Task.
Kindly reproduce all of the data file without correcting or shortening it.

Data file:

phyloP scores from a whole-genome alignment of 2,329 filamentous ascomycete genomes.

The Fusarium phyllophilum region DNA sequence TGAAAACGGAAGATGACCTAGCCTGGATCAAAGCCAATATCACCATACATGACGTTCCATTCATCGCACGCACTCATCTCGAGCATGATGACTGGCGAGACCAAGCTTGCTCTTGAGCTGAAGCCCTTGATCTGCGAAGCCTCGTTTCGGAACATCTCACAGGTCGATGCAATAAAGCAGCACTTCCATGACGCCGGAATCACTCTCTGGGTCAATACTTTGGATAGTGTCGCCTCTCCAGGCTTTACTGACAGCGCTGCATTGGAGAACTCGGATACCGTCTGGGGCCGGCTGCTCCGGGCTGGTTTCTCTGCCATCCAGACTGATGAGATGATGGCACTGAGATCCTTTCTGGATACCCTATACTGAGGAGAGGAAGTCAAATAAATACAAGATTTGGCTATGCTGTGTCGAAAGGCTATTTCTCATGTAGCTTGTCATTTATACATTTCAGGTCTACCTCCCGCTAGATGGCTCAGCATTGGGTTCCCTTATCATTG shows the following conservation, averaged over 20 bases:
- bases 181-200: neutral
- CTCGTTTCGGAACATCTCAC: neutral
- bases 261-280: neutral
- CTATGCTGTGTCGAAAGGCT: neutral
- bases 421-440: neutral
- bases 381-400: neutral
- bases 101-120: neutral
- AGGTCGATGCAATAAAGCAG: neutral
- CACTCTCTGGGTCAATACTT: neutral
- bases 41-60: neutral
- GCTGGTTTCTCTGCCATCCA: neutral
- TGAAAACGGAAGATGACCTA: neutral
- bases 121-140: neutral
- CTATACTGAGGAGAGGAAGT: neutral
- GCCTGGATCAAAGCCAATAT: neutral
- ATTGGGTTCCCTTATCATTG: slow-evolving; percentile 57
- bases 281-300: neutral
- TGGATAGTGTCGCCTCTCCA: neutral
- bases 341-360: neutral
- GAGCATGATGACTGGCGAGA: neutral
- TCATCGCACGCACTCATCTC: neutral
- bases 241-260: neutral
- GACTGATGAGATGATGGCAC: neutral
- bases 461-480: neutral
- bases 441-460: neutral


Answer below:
phyloP scores from a whole-genome alignment of 2,329 filamentous ascomycete genomes.

The Fusarium phyllophilum region DNA sequence TGAAAACGGAAGATGACCTAGCCTGGATCAAAGCCAATATCACCATACATGACGTTCCATTCATCGCACGCACTCATCTCGAGCATGATGACTGGCGAGACCAAGCTTGCTCTTGAGCTGAAGCCCTTGATCTGCGAAGCCTCGTTTCGGAACATCTCACAGGTCGATGCAATAAAGCAGCACTTCCATGACGCCGGAATCACTCTCTGGGTCAATACTTTGGATAGTGTCGCCTCTCCAGGCTTTACTGACAGCGCTGCATTGGAGAACTCGGATACCGTCTGGGGCCGGCTGCTCCGGGCTGGTTTCTCTGCCATCCAGACTGATGAGATGATGGCACTGAGATCCTTTCTGGATACCCTATACTGAGGAGAGGAAGTCAAATAAATACAAGATTTGGCTATGCTGTGTCGAAAGGCTATTTCTCATGTAGCTTGTCATTTATACATTTCAGGTCTACCTCCCGCTAGATGGCTCAGCATTGGGTTCCCTTATCATTG shows the following conservation, averaged over 20 bases:
- bases 181-200: neutral
- CTCGTTTCGGAACATCTCAC: neutral
- bases 261-280: neutral
- CTATGCTGTGTCGAAAGGCT: neutral
- bases 421-440: neutral
- bases 381-400: neutral
- bases 101-120: neutral
- AGGTCGATGCAATAAAGCAG: neutral
- CACTCTCTGGGTCAATACTT: neutral
- bases 41-60: neutral
- GCTGGTTTCTCTGCCATCCA: neutral
- TGAAAACGGAAGATGACCTA: neutral
- bases 121-140: neutral
- CTATACTGAGGAGAGGAAGT: neutral
- GCCTGGATCAAAGCCAATAT: neutral
- ATTGGGTTCCCTTATCATTG: slow-evolving; percentile 57
- bases 281-300: neutral
- TGGATAGTGTCGCCTCTCCA: neutral
- bases 341-360: neutral
- GAGCATGATGACTGGCGAGA: neutral
- TCATCGCACGCACTCATCTC: neutral
- bases 241-260: neutral
- GACTGATGAGATGATGGCAC: neutral
- bases 461-480: neutral
- bases 441-460: neutral